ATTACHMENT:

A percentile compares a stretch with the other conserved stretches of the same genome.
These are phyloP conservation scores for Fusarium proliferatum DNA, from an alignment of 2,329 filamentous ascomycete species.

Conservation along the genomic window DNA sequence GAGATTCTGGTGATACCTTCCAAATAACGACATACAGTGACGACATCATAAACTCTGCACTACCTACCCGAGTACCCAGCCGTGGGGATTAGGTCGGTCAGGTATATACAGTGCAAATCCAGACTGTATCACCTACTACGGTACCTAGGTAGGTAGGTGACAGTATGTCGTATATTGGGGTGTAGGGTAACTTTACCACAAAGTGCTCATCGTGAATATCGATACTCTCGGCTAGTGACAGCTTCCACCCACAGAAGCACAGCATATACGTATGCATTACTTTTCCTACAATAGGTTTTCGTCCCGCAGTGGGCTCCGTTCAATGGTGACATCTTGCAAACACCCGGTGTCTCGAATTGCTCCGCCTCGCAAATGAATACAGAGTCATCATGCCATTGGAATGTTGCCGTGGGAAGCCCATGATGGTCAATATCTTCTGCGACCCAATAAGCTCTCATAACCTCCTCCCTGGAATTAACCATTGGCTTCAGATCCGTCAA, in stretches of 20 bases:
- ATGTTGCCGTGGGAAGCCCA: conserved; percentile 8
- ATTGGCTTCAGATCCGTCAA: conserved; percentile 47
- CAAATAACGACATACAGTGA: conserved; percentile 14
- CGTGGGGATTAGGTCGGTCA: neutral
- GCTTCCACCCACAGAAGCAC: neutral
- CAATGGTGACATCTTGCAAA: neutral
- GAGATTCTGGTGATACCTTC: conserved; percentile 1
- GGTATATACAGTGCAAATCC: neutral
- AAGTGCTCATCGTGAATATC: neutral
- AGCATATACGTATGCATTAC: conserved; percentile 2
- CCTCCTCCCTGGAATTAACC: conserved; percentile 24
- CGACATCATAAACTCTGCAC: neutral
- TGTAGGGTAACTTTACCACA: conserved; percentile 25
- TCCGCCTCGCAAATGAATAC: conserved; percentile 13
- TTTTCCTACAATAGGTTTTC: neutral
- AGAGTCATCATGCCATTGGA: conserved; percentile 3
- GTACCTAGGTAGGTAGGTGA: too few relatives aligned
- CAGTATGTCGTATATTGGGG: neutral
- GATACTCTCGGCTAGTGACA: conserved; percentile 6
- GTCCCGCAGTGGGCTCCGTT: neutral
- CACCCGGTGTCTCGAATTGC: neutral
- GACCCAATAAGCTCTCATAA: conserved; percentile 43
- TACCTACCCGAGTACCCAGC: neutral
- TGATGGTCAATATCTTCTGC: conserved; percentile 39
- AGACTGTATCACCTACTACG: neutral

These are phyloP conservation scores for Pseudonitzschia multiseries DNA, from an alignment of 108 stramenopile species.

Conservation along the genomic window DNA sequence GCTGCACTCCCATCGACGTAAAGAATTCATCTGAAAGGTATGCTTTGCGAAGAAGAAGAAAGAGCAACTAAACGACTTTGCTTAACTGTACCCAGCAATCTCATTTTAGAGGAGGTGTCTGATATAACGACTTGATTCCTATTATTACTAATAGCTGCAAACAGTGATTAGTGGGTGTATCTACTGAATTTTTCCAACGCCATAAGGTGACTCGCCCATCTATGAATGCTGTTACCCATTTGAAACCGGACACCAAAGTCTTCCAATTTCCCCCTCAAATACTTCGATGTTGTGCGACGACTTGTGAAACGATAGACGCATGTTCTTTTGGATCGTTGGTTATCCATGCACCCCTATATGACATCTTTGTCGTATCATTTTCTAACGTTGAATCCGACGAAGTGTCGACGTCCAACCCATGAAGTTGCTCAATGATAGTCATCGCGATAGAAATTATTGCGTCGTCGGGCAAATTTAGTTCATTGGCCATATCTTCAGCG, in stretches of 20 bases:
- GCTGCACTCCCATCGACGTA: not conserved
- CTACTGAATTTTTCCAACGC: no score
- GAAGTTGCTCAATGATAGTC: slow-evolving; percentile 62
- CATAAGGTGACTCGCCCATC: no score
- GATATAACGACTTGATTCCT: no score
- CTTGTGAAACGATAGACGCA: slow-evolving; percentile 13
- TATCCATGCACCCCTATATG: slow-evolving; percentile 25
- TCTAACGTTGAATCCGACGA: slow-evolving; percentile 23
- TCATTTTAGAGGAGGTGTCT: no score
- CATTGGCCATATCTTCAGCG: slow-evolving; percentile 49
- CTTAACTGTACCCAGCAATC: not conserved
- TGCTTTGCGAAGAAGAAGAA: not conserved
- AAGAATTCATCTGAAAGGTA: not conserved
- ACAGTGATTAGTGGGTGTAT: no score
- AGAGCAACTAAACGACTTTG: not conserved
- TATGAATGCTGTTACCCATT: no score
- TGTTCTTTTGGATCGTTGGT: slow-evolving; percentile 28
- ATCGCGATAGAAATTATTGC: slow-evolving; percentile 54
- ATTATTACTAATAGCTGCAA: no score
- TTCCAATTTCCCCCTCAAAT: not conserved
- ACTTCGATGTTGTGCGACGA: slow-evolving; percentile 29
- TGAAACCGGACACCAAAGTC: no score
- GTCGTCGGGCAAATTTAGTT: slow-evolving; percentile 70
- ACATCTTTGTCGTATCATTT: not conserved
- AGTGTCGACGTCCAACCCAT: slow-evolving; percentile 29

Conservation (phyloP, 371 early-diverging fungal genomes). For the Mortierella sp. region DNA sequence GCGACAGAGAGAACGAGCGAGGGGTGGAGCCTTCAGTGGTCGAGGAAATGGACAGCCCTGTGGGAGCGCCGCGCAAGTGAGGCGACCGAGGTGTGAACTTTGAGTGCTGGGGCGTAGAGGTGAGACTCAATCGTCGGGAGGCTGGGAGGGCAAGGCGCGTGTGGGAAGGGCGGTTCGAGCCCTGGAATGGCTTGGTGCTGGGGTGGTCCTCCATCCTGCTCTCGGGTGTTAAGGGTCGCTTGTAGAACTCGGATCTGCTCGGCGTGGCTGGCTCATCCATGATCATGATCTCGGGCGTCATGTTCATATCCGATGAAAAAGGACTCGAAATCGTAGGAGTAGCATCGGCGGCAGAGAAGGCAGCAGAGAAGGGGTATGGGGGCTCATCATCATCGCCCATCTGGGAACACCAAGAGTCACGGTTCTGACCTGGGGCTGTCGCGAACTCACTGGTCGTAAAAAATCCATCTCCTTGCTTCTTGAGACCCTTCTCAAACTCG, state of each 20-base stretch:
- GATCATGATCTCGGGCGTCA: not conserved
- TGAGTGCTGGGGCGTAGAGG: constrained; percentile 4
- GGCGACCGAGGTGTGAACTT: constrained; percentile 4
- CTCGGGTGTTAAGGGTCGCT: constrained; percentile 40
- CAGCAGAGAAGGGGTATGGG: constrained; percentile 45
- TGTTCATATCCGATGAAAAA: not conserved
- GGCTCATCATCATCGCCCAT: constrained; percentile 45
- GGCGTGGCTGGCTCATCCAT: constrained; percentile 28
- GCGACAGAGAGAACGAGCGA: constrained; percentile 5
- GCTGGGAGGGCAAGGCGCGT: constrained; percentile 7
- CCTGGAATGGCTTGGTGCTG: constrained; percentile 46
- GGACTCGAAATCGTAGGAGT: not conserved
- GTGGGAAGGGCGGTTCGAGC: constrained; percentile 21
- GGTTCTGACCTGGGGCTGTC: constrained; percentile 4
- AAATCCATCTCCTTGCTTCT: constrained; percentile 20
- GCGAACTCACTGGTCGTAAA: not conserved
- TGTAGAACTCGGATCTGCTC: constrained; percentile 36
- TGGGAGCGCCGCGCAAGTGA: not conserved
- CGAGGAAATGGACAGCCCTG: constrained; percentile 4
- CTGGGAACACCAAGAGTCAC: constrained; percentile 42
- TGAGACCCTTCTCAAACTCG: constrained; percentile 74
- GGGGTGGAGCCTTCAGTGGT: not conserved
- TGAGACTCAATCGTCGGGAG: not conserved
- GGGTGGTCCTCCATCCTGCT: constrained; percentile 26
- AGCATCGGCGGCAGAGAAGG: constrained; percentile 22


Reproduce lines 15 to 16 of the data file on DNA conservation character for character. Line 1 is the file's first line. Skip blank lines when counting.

- CGACATCATAAACTCTGCAC: neutral
- TGTAGGGTAACTTTACCACA: conserved; percentile 25